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Jack DeJohnette on NPR's Fresh Air

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Friday February 01, 2013

From NPR

A ‘Special Edition’ Box Set Of Jack DeJohnette And Band
By: Kevin Whitehead

On a new box set collecting the first four albums of Jack DeJohnette and his band Special Edition, two discs are gems and the other two have their moments. DeJohnette’s quartet-slash-quintet was fronted by smoking saxophonists on the way up, set loose on catchy riffs and melodies. The springy rhythm section could tweak the tempos like no one this side of ’60s goddess Laura Nyro. “Ahmad the Terrible” is named for pianist Ahmad Jamal, another Chicago jazz player who mixes progressive ideas with good tunes and a good beat. In “Tin Can Alley,” the saxophonists are Chico Freeman on tenor and John Purcell on baritone.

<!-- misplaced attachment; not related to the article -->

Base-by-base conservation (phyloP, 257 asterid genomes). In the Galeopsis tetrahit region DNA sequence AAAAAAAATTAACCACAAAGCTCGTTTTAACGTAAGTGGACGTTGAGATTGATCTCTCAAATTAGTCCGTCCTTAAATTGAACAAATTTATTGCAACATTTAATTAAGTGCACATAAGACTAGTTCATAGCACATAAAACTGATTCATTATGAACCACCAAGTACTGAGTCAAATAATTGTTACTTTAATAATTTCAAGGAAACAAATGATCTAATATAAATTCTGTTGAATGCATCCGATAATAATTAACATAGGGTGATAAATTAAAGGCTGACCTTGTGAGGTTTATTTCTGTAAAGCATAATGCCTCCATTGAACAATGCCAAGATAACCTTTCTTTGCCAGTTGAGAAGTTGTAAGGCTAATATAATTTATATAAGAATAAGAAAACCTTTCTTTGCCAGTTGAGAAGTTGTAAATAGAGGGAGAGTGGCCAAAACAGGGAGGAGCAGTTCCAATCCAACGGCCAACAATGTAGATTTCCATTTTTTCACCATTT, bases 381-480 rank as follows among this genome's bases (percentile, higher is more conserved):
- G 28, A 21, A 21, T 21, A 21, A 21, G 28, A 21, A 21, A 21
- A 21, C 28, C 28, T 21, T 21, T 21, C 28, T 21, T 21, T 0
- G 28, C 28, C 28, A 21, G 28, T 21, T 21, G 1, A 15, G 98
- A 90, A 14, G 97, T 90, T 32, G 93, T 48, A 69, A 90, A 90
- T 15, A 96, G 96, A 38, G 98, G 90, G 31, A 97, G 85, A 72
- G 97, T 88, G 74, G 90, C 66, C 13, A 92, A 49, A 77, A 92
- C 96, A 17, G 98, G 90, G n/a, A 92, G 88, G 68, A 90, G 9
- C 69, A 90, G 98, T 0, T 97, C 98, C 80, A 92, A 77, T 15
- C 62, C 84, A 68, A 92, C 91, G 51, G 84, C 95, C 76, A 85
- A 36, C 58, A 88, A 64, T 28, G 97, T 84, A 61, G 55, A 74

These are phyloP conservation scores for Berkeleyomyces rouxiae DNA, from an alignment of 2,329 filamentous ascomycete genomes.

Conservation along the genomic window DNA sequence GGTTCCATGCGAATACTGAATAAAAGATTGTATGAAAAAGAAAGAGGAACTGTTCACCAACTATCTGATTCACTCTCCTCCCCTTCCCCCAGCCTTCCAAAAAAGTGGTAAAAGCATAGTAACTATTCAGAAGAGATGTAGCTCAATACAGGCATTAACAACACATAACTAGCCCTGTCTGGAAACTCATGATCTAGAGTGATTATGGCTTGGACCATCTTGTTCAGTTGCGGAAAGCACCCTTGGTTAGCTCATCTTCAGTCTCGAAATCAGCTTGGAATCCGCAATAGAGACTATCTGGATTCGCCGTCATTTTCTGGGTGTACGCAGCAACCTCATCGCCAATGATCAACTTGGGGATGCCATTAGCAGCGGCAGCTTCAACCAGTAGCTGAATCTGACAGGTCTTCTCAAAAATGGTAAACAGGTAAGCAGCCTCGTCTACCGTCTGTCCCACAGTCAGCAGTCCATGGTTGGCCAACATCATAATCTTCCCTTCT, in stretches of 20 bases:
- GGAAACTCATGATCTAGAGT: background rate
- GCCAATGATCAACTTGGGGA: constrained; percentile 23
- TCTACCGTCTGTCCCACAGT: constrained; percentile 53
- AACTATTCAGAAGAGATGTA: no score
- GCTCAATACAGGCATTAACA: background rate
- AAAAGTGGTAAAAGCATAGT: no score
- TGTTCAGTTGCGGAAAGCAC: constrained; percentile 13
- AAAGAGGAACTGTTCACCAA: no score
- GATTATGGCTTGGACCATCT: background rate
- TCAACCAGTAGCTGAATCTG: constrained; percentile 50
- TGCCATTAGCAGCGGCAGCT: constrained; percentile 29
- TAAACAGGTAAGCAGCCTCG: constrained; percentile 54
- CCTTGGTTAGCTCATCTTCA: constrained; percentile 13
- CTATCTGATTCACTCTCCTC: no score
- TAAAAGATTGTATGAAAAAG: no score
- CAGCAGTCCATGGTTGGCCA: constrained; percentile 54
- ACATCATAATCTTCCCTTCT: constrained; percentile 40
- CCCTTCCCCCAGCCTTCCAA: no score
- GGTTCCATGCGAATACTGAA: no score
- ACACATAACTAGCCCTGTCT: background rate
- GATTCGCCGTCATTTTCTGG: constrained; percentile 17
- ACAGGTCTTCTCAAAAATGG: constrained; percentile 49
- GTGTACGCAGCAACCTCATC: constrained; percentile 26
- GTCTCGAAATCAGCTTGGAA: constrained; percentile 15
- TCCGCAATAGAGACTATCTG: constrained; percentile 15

In Special Edition, Jack DeJohnette sometimes played keyboards as well as drums. On the band’s classic debut, he often reached for his breath-controlled electric melodica, a handheld keyboard that didn’t sound like much on its own. But it could fill out the harmonies when the band morphed into a chamber quartet, with Peter Warren bowing his bass or cello. As a composer, DeJohnette mined a movement in contemporary music that was leaking into jazz then — minimalism, with its layered repetitions: a different kind of riffing energy.

The saxophonists in that first 1979 version of Special Edition were two Los Angeles transplants making a big dent in New York: Arthur Blythe on alto and David Murray on tenor, as well as bass clarinet. In that quartet, minimalism, swing riffs, collective improvising and rhythm-and-blues got tied into one neat package.

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